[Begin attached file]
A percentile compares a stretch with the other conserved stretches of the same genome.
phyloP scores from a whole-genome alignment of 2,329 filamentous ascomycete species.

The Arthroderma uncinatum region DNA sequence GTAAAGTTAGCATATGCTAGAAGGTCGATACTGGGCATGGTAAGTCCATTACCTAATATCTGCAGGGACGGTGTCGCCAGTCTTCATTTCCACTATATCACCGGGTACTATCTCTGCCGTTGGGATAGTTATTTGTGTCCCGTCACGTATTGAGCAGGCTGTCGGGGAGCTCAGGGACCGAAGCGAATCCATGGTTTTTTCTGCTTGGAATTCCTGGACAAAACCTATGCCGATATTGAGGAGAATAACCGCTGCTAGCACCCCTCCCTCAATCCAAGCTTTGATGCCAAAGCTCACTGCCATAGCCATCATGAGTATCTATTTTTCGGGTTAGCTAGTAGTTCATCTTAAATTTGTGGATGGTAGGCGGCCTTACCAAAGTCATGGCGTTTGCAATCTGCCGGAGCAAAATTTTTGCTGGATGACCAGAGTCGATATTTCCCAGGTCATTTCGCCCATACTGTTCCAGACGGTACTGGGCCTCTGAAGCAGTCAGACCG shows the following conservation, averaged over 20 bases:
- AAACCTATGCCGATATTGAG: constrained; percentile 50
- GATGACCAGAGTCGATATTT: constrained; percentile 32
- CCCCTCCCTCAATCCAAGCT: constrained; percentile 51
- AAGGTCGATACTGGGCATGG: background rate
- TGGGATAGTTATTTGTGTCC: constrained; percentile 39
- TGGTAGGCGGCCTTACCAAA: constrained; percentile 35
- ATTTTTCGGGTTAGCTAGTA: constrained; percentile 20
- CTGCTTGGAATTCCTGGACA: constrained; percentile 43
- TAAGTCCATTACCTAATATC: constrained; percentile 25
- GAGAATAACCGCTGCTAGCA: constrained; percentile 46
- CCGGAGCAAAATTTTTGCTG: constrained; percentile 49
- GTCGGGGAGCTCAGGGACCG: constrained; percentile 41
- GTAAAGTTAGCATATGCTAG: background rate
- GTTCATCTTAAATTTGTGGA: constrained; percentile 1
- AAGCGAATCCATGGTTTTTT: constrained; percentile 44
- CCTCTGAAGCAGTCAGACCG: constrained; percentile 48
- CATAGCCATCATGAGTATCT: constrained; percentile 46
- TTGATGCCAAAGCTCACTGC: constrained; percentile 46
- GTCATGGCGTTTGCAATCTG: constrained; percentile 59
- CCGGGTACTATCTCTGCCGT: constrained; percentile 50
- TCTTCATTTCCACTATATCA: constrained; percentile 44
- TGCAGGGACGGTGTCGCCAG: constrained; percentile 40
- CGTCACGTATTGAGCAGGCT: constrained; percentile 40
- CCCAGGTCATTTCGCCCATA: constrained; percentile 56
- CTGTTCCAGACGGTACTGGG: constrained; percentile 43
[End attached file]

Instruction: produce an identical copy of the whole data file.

A percentile compares a stretch with the other conserved stretches of the same genome.
phyloP scores from a whole-genome alignment of 2,329 filamentous ascomycete species.

The Arthroderma uncinatum region DNA sequence GTAAAGTTAGCATATGCTAGAAGGTCGATACTGGGCATGGTAAGTCCATTACCTAATATCTGCAGGGACGGTGTCGCCAGTCTTCATTTCCACTATATCACCGGGTACTATCTCTGCCGTTGGGATAGTTATTTGTGTCCCGTCACGTATTGAGCAGGCTGTCGGGGAGCTCAGGGACCGAAGCGAATCCATGGTTTTTTCTGCTTGGAATTCCTGGACAAAACCTATGCCGATATTGAGGAGAATAACCGCTGCTAGCACCCCTCCCTCAATCCAAGCTTTGATGCCAAAGCTCACTGCCATAGCCATCATGAGTATCTATTTTTCGGGTTAGCTAGTAGTTCATCTTAAATTTGTGGATGGTAGGCGGCCTTACCAAAGTCATGGCGTTTGCAATCTGCCGGAGCAAAATTTTTGCTGGATGACCAGAGTCGATATTTCCCAGGTCATTTCGCCCATACTGTTCCAGACGGTACTGGGCCTCTGAAGCAGTCAGACCG shows the following conservation, averaged over 20 bases:
- AAACCTATGCCGATATTGAG: constrained; percentile 50
- GATGACCAGAGTCGATATTT: constrained; percentile 32
- CCCCTCCCTCAATCCAAGCT: constrained; percentile 51
- AAGGTCGATACTGGGCATGG: background rate
- TGGGATAGTTATTTGTGTCC: constrained; percentile 39
- TGGTAGGCGGCCTTACCAAA: constrained; percentile 35
- ATTTTTCGGGTTAGCTAGTA: constrained; percentile 20
- CTGCTTGGAATTCCTGGACA: constrained; percentile 43
- TAAGTCCATTACCTAATATC: constrained; percentile 25
- GAGAATAACCGCTGCTAGCA: constrained; percentile 46
- CCGGAGCAAAATTTTTGCTG: constrained; percentile 49
- GTCGGGGAGCTCAGGGACCG: constrained; percentile 41
- GTAAAGTTAGCATATGCTAG: background rate
- GTTCATCTTAAATTTGTGGA: constrained; percentile 1
- AAGCGAATCCATGGTTTTTT: constrained; percentile 44
- CCTCTGAAGCAGTCAGACCG: constrained; percentile 48
- CATAGCCATCATGAGTATCT: constrained; percentile 46
- TTGATGCCAAAGCTCACTGC: constrained; percentile 46
- GTCATGGCGTTTGCAATCTG: constrained; percentile 59
- CCGGGTACTATCTCTGCCGT: constrained; percentile 50
- TCTTCATTTCCACTATATCA: constrained; percentile 44
- TGCAGGGACGGTGTCGCCAG: constrained; percentile 40
- CGTCACGTATTGAGCAGGCT: constrained; percentile 40
- CCCAGGTCATTTCGCCCATA: constrained; percentile 56
- CTGTTCCAGACGGTACTGGG: constrained; percentile 43